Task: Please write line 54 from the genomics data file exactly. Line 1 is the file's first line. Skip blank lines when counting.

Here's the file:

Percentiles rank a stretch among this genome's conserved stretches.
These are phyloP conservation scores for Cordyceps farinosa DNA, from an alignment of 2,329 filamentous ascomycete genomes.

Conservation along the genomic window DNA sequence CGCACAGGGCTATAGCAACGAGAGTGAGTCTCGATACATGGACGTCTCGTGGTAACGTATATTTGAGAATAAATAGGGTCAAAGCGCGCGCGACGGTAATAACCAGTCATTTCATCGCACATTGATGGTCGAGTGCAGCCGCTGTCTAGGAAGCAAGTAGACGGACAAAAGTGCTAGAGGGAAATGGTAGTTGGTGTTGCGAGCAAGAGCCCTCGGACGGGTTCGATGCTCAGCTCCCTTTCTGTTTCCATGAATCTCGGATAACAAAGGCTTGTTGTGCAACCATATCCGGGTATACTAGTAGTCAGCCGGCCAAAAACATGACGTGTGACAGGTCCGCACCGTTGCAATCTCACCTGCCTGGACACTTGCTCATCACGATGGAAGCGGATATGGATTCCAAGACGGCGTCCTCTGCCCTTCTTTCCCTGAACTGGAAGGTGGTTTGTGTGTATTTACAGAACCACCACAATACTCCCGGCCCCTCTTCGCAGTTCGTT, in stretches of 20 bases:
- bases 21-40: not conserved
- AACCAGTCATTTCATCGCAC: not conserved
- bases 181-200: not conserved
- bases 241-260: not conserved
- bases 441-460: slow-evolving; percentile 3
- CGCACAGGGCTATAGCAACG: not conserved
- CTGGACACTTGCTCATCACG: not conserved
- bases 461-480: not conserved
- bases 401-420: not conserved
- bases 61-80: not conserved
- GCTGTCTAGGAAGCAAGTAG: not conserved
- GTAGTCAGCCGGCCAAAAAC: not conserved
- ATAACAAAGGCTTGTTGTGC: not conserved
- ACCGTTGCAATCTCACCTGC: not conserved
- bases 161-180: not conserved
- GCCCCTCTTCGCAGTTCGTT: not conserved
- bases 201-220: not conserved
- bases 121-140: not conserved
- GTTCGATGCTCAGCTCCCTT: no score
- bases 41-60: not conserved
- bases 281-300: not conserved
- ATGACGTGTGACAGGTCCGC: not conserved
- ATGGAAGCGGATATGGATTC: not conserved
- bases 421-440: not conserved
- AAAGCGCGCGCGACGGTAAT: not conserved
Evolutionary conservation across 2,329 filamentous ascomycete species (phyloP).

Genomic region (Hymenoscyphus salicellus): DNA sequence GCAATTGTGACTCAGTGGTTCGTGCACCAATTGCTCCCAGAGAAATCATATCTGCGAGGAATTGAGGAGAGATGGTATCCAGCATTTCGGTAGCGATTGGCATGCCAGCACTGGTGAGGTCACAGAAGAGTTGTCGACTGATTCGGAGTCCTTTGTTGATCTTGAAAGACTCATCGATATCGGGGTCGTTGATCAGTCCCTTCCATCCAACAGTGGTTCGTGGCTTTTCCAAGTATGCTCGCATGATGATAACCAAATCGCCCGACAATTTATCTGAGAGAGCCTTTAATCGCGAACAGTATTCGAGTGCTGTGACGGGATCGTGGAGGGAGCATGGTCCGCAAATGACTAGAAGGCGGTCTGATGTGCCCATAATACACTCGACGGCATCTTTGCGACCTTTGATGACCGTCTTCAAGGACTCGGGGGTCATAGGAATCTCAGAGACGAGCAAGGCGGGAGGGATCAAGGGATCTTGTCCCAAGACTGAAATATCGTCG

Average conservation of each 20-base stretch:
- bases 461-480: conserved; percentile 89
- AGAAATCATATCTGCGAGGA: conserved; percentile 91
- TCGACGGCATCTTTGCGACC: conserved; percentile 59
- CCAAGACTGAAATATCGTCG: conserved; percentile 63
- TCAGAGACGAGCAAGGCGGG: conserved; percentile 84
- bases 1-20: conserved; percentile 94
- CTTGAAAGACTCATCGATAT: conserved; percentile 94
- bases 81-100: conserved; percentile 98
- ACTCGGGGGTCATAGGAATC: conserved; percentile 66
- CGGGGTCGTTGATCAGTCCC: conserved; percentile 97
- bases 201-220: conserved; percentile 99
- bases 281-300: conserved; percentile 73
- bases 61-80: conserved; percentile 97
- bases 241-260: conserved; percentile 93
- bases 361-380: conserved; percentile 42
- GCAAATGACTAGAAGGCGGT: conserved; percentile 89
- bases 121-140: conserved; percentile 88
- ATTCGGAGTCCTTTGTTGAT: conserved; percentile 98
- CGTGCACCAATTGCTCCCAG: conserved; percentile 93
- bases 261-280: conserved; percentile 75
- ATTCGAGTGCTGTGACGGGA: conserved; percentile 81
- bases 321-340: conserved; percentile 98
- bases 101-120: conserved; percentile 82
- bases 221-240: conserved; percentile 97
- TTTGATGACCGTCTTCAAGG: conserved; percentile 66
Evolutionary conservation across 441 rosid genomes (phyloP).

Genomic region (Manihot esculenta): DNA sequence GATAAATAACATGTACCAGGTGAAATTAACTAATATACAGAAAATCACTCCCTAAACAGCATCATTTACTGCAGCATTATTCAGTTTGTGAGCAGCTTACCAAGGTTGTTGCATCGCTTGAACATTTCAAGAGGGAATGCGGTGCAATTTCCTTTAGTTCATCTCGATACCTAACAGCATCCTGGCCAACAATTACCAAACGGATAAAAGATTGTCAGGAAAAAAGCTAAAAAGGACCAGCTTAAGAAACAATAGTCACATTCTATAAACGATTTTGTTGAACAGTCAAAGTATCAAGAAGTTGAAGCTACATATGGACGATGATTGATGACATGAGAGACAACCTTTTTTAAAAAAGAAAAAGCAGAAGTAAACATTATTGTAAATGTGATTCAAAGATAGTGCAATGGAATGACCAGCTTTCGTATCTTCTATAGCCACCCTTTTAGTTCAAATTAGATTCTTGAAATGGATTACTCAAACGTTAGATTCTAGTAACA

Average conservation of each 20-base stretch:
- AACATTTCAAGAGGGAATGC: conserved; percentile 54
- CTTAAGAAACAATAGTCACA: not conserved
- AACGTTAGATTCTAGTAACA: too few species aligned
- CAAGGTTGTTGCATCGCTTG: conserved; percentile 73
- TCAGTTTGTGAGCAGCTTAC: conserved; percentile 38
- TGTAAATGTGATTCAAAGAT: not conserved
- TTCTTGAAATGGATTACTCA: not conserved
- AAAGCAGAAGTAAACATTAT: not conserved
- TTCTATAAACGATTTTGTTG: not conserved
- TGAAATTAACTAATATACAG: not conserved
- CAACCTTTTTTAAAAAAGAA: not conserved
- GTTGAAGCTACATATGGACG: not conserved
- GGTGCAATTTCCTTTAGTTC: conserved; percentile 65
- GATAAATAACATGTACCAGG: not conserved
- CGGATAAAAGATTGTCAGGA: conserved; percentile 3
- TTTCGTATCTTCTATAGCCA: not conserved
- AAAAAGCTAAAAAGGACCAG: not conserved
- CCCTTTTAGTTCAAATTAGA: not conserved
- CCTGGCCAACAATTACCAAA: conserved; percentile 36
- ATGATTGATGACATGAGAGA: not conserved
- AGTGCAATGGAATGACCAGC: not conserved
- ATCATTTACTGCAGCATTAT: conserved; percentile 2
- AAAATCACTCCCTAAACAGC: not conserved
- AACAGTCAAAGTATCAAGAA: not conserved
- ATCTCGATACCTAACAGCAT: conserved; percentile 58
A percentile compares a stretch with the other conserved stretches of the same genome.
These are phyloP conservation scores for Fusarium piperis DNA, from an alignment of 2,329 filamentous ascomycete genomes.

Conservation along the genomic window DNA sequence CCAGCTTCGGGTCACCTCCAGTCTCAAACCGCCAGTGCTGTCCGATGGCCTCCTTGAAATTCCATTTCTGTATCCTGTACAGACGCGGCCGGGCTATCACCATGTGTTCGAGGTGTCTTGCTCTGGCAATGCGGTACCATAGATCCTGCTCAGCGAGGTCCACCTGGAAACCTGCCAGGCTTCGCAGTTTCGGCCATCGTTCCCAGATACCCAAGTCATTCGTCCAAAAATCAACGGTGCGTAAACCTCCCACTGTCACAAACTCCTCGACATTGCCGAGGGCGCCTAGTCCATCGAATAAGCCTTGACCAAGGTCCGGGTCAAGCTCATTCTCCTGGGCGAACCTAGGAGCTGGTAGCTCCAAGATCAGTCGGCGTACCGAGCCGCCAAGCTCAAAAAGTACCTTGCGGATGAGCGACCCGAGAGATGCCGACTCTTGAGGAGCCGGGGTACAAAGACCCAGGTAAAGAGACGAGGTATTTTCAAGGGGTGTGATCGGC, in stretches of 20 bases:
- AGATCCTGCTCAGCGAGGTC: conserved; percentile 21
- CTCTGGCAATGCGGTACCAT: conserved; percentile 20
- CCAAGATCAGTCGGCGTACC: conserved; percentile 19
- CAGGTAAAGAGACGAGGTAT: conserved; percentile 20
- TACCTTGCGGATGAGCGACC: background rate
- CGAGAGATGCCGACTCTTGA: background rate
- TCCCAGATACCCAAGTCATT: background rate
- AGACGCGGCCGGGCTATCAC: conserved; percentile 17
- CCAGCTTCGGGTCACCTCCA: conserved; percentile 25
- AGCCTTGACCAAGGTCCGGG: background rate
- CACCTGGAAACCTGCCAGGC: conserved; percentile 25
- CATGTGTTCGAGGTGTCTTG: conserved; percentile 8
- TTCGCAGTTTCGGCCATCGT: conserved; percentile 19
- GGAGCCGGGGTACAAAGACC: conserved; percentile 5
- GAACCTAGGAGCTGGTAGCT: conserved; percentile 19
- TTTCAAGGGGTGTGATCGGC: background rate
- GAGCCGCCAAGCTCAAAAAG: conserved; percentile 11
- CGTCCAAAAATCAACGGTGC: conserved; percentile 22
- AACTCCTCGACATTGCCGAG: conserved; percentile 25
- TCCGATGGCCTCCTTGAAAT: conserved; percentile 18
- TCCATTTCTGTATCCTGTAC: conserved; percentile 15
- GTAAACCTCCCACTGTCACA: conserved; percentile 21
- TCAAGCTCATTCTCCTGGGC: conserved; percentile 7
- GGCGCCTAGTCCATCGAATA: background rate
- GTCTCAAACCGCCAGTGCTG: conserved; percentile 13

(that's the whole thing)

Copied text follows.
- bases 101-120: conserved; percentile 82